From the dusty desert plains of Norway come Helldorado (and apparently they are very popular in Turkey!) with their dark take on spaghetti westerns, with a sound that appears to be influenced by Ennio Morricone (the use of horns is uncanny), and Quentin Tarantino. Conjuring up images of a dark isolated pained world. Welcome to the world of alternative country…

With their first release some 10-11 years ago, they are about to release their latest album “Bones In The Closet” on May 20th.

Opening with that bass line that made me draw the comparison to Tarantino with its rich guitar riffs, giving it that South American feel, and the wind section just adding to the Spaghetti Western feel. The opening track tells of the singer about to meet the Gallows, and sets the scene for the rest of the album. Things take a slight turn with “Misery and Woe”, almost dipping into the Dark Cabaret genre with it’s opening, and the vocals are beautifully offset to the piano. The track is pained, yet strangely haunting and compelling track as the music flows, whilst the singer “drowns in misery”.


Possibly the strongest track is “John McMiller”, and is no doubt a crowd pleaser, with it’s strong chorus, slightly distorted vocals (think old time microphone), and solid beat. It tells the tale of a killer who doesn’t plan to work any more. He has blood on his hands, and blood on his collar. A punchy track offset with trumpets and keys.

Double bass driven “Please Come Back” this subsides into the piano and strings opening to “Time of Trials” which turns every down a notch, and tells the tale of a good man who gets sucked into another life due to misfortune.

The title track “Bones In The Closet” has the haunted sound of a twisted Mariachi band, providing everything you need to know about the up and coming tracks. Both “Bones In The Closet” and “Lost Highway Motel” with a rhythm at times that would not be out of place with Nick Cave. Although, the video to “Bones In The Closet” [below] has the feel of early cyberpunk (thinking desert scenes from hardware in places).

The only song to break with the theme of the album is “69 Camero”, but even this fits in with the sound of the album. With it’s alternative rock ‘n roll feel, thumping bass, horns by the Hellhorns, lyrics almost spat out, and a drum beat keep it all together, as the guitars punch out their rhythm.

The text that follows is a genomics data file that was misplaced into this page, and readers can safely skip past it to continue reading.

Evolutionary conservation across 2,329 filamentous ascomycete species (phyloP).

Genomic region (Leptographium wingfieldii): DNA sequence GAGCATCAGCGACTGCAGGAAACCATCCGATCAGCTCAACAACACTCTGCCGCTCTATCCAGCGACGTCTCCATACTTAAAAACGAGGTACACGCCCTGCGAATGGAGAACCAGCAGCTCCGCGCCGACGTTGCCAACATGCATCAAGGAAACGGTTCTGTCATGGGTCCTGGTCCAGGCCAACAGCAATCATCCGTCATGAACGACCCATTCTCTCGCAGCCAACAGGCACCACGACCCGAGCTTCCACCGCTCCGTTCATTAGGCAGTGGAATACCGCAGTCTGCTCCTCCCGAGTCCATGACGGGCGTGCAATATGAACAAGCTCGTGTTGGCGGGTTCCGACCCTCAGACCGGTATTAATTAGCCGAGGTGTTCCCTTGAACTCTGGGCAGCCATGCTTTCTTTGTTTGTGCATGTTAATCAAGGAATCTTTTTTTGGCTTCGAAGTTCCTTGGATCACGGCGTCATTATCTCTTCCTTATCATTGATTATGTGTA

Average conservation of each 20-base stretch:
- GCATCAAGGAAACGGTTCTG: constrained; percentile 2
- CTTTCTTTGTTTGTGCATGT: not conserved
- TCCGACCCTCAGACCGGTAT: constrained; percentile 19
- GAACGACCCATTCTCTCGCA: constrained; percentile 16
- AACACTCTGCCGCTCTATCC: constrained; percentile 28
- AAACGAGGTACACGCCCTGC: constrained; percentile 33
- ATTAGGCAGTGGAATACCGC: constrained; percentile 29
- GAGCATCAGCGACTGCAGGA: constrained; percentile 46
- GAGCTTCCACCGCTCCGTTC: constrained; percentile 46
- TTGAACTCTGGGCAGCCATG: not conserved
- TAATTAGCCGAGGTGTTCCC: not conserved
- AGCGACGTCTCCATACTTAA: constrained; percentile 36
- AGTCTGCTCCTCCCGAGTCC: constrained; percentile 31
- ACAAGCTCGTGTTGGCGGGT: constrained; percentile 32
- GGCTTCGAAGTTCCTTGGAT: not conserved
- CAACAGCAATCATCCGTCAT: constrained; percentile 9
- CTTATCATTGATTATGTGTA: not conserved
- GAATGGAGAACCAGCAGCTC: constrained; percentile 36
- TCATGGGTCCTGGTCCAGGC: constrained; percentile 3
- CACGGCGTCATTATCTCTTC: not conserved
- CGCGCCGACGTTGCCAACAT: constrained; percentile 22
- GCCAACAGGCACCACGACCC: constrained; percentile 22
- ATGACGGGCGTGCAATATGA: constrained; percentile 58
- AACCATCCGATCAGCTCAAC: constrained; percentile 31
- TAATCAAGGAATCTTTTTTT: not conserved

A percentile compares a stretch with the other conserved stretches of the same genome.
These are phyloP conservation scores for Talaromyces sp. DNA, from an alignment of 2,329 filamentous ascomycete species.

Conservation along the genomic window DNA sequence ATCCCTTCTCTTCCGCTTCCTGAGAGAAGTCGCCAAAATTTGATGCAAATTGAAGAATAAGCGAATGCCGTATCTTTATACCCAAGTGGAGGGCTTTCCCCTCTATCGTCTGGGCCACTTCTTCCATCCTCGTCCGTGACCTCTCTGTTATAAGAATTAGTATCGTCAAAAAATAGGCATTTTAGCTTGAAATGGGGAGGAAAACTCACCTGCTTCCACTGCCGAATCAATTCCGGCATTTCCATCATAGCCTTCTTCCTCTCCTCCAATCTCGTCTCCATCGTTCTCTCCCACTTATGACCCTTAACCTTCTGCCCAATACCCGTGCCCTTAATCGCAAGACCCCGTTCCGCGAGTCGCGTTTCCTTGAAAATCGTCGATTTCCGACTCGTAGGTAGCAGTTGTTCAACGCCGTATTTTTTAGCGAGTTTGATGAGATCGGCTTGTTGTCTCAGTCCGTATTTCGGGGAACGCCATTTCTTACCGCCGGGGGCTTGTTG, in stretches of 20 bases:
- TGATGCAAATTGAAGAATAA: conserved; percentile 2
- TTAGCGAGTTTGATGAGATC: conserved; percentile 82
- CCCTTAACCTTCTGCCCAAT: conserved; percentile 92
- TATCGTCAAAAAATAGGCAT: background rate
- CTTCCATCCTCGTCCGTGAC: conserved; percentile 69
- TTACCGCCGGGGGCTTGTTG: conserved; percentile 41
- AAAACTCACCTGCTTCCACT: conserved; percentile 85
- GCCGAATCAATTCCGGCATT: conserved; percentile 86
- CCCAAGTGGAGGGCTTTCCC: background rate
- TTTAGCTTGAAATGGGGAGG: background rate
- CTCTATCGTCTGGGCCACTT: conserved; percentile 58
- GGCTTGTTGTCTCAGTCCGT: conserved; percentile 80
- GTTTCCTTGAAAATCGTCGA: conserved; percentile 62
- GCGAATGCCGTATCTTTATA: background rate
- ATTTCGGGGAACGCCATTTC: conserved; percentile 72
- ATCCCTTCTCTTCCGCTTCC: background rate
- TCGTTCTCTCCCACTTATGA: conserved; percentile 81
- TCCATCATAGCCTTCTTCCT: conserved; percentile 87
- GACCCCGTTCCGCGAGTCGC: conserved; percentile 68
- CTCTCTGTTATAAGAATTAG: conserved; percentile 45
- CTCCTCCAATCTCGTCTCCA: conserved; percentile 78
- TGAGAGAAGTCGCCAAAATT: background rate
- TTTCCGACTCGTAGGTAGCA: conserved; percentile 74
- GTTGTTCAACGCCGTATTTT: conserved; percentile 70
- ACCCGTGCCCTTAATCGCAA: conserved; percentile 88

“Johnny’s Song” slows proceedings right down with a love song about a woman married to her man who was locked up, and knew if set free would break the law again. Out on parole he finds her and beats her. This is his song.

Closing the album id “Sixty Seconds To What?” and instrumental track, that flows on from “Johnny’s Song” seamlessly, and finishes the proceedings in a fitting way suitable for any spaghetti western.


This album is a slice of perceived Americana from the dark side of the tracks. I would use the “spaghetti western ” phrase again, but as they come from Norway I am not sure it totally applies, and my Norwegian is rusty (okay non-existent!). The album is balanced between dark, dare I say, the rockier tracks, and those which carry a heavy weight of a burdened life, either a life gone astray, or one of lost love. This is not a happy album, but it is dark journey into a twilight world of an alternative history, and it is done well.

Line Up
Morten Jackman – Drums
Dag Vagle – Guitar & Vocals
Hans Wassvik – Bass

Ole Ellingsen – Trumpet,
Jon Eirik Steinstoe – Trumpet & Keyboard

Track Listing
Gallow’s Bird
Misery and Woe
Dead World
John McMiller
Please Come Back
Times Of Trials
Bones In the Closet
Two Headed Horseman
’69 Camero
Lost Highway Motel
Johnny’s Song
Sixty Seconds to What?


Words, Toscanelli, and Beaver Felt by Jon.

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